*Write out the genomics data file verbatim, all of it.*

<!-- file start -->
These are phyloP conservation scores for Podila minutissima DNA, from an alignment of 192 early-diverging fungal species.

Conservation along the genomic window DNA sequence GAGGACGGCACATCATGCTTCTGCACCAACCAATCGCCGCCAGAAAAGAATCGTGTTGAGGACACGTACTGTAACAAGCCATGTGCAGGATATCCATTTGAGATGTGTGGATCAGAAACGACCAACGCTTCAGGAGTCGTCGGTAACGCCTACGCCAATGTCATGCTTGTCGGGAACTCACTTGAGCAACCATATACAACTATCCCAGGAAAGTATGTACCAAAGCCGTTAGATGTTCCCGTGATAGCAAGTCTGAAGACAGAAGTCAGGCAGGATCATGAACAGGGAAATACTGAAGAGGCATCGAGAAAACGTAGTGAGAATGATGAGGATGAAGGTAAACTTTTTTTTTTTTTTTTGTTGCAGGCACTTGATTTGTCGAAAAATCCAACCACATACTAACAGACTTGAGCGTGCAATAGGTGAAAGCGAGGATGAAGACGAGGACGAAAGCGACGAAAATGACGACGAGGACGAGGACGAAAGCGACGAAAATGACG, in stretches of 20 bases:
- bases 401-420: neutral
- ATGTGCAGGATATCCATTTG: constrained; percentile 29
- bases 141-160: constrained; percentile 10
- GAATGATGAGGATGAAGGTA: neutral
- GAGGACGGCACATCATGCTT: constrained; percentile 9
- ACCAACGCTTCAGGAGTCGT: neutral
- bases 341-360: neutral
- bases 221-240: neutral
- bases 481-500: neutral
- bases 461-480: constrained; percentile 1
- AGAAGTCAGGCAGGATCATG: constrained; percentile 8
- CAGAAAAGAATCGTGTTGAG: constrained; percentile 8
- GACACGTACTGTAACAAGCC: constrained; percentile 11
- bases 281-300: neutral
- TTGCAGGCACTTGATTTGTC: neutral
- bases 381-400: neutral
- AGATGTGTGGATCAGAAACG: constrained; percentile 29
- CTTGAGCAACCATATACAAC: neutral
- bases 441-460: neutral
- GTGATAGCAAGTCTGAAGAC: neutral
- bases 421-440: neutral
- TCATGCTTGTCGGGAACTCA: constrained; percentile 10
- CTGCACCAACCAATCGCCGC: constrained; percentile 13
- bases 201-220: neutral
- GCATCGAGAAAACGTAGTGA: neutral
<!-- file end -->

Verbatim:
These are phyloP conservation scores for Podila minutissima DNA, from an alignment of 192 early-diverging fungal species.

Conservation along the genomic window DNA sequence GAGGACGGCACATCATGCTTCTGCACCAACCAATCGCCGCCAGAAAAGAATCGTGTTGAGGACACGTACTGTAACAAGCCATGTGCAGGATATCCATTTGAGATGTGTGGATCAGAAACGACCAACGCTTCAGGAGTCGTCGGTAACGCCTACGCCAATGTCATGCTTGTCGGGAACTCACTTGAGCAACCATATACAACTATCCCAGGAAAGTATGTACCAAAGCCGTTAGATGTTCCCGTGATAGCAAGTCTGAAGACAGAAGTCAGGCAGGATCATGAACAGGGAAATACTGAAGAGGCATCGAGAAAACGTAGTGAGAATGATGAGGATGAAGGTAAACTTTTTTTTTTTTTTTTGTTGCAGGCACTTGATTTGTCGAAAAATCCAACCACATACTAACAGACTTGAGCGTGCAATAGGTGAAAGCGAGGATGAAGACGAGGACGAAAGCGACGAAAATGACGACGAGGACGAGGACGAAAGCGACGAAAATGACG, in stretches of 20 bases:
- bases 401-420: neutral
- ATGTGCAGGATATCCATTTG: constrained; percentile 29
- bases 141-160: constrained; percentile 10
- GAATGATGAGGATGAAGGTA: neutral
- GAGGACGGCACATCATGCTT: constrained; percentile 9
- ACCAACGCTTCAGGAGTCGT: neutral
- bases 341-360: neutral
- bases 221-240: neutral
- bases 481-500: neutral
- bases 461-480: constrained; percentile 1
- AGAAGTCAGGCAGGATCATG: constrained; percentile 8
- CAGAAAAGAATCGTGTTGAG: constrained; percentile 8
- GACACGTACTGTAACAAGCC: constrained; percentile 11
- bases 281-300: neutral
- TTGCAGGCACTTGATTTGTC: neutral
- bases 381-400: neutral
- AGATGTGTGGATCAGAAACG: constrained; percentile 29
- CTTGAGCAACCATATACAAC: neutral
- bases 441-460: neutral
- GTGATAGCAAGTCTGAAGAC: neutral
- bases 421-440: neutral
- TCATGCTTGTCGGGAACTCA: constrained; percentile 10
- CTGCACCAACCAATCGCCGC: constrained; percentile 13
- bases 201-220: neutral
- GCATCGAGAAAACGTAGTGA: neutral